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Development of electronics manufacturing bases in China's central and western regions
Joanne Chien, DIGITIMES Research, Taipei [Monday 22 August 2011]
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The recently published 12th Five Year Plan clearly states the government's intention to reform the country's industrial structure, meaning there will be a shift in focus from eastern regions to address the neglect of the central and western regions. Transport infrastructure has gradually been put in place, and central government policy has succeeded in making the central and western regions the most important manufacturing sites for the coming decade, with the regions expected to claim three of China's ten core cities for the ICT industry.
Abstract
China electronics industry output value, 2000-2011 (CNY t)

China has been the world's largest manufacturing center for the electronics industry for many years. The recently published 12th Five Year Plan clearly states the government's intention to expand domestic markets and reform the country's existing industrial structure away from its manufacturing-heavy, service-light model, and its focus on eastern regions and consequent neglect of the central and western region. As transport infrastructure has gradually been put in place, central government policy has already succeeded in making the central and western region the most important manufacturing sites for the coming decade. The electronics industry has by no means been excluded from this trend, with some major notebook manufacturers already sourcing a significant proportion of their shipments from Chongqing and Chengdu, the major cities in the central and western region. Moreover, the pace of development in these areas will only increase as time goes by.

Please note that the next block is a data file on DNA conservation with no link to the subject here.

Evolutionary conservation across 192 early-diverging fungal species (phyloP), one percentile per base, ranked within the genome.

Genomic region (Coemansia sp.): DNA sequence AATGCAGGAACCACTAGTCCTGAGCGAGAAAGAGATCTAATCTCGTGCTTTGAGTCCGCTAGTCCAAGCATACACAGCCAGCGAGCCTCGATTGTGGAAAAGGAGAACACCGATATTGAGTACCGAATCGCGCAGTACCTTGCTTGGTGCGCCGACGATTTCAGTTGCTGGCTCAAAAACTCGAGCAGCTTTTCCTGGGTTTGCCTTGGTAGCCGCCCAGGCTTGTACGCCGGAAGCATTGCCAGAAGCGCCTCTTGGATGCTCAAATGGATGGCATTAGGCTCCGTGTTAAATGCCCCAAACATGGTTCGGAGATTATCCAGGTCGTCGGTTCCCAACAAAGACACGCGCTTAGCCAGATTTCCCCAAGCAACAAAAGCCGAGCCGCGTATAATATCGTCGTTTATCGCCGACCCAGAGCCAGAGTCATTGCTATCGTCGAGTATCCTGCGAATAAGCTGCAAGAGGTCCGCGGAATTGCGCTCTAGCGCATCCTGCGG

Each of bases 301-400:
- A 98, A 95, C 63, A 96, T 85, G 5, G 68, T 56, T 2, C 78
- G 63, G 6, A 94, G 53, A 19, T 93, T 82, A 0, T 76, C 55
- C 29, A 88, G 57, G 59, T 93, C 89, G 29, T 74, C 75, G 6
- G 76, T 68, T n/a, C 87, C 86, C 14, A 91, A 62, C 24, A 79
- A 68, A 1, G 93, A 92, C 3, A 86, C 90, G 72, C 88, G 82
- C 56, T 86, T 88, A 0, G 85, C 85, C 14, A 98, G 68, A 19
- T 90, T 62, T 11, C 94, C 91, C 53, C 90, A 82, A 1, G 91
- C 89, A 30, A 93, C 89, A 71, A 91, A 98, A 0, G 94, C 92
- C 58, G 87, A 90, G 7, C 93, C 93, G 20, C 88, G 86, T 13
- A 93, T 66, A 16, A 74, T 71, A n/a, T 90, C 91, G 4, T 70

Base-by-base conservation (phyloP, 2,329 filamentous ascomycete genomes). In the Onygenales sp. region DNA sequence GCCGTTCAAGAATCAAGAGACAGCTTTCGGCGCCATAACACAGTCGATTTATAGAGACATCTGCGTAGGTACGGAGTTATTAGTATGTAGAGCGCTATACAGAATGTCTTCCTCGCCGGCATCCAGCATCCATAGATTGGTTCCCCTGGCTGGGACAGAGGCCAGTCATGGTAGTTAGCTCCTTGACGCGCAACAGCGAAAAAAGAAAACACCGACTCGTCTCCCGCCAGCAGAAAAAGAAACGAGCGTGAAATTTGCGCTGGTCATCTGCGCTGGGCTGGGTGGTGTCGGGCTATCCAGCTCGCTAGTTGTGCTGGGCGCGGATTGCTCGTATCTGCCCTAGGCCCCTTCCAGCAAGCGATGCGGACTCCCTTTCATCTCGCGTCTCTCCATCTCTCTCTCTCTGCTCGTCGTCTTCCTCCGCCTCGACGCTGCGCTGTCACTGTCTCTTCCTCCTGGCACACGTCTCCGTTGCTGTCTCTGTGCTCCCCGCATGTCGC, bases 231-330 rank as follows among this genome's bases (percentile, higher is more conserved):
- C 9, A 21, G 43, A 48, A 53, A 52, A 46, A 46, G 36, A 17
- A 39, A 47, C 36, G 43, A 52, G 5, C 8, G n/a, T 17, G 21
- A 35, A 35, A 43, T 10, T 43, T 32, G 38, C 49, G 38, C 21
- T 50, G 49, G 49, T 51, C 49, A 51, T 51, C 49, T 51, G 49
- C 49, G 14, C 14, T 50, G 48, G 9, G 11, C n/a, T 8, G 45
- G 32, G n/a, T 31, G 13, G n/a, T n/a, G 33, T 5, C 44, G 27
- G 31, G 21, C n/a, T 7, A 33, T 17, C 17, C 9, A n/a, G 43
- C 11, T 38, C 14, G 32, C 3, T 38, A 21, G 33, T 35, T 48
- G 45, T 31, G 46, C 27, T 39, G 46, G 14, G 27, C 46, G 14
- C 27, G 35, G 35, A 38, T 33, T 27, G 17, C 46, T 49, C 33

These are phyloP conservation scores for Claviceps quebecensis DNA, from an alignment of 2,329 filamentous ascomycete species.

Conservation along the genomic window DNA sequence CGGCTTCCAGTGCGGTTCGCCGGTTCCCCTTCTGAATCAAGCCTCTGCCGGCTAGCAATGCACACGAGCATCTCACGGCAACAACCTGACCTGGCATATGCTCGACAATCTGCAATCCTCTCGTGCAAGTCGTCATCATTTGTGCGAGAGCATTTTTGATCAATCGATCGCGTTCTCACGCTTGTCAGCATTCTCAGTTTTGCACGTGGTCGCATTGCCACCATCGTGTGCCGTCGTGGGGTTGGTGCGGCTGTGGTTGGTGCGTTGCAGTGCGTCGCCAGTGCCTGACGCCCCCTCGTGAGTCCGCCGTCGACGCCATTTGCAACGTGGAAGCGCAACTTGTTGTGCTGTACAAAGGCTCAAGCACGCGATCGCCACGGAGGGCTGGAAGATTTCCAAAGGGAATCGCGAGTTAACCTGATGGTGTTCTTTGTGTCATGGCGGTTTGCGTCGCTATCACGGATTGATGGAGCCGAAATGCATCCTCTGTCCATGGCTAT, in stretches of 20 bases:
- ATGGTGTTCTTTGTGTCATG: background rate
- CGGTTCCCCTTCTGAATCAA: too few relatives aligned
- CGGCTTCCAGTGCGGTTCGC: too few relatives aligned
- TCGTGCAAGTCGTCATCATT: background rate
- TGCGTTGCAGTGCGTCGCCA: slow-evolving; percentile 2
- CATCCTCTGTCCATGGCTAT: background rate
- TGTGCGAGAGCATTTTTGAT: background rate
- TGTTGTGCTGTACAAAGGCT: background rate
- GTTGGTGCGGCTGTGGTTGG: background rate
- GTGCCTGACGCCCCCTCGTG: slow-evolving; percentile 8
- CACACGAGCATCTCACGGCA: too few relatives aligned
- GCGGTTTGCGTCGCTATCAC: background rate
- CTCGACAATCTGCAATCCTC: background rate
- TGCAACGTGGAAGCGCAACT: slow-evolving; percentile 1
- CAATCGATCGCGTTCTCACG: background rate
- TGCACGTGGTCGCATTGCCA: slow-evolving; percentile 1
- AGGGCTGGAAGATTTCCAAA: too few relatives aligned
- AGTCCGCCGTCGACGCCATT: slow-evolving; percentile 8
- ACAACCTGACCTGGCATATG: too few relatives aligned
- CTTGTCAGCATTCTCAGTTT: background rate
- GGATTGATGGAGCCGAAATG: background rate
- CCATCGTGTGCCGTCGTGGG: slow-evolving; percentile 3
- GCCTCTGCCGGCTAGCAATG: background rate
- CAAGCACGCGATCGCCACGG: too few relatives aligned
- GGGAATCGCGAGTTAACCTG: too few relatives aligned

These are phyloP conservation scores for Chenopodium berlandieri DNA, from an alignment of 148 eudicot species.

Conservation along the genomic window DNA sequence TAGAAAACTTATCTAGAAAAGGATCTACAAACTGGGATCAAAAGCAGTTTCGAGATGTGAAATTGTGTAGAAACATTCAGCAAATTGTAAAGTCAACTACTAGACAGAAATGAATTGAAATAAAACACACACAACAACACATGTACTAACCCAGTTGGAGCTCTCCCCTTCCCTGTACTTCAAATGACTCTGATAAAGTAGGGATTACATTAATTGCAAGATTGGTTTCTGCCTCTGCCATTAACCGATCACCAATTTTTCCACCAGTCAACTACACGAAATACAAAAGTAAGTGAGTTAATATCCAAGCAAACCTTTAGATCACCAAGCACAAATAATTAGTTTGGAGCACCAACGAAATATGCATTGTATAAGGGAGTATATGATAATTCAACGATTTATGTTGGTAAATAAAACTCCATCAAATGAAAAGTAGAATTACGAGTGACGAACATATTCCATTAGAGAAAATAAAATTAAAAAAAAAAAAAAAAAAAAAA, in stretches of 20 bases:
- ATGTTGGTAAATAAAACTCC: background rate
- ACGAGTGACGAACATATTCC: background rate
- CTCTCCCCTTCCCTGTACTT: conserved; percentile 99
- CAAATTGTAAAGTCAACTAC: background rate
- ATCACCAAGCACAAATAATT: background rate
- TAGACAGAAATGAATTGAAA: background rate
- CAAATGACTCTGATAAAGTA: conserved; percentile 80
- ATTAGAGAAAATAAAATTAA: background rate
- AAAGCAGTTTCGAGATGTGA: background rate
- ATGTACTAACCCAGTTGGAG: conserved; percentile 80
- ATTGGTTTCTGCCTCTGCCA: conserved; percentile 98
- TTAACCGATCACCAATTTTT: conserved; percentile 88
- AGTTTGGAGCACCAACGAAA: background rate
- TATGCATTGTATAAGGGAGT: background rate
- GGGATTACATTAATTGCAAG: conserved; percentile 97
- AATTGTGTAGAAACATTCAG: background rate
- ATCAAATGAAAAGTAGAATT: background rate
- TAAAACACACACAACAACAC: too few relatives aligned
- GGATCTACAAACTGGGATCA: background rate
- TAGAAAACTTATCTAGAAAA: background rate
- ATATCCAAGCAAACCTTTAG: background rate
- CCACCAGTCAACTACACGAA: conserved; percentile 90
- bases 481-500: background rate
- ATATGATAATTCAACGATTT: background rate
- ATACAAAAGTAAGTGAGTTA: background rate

In addition to taking over manufacturing hubs relocating from the east coast, the 12th Five Year Plan also gives plenty of scope for central and western regions to play an important role in new strategic industries. The value of these industries, combined with the benefits for the regional economy brought about by industrial and economic development, will mean that central and western regions can claim three of China's ten core cities for the electronics industry within the next decade.

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Price: NT$48,000 (approx. US$1,685)
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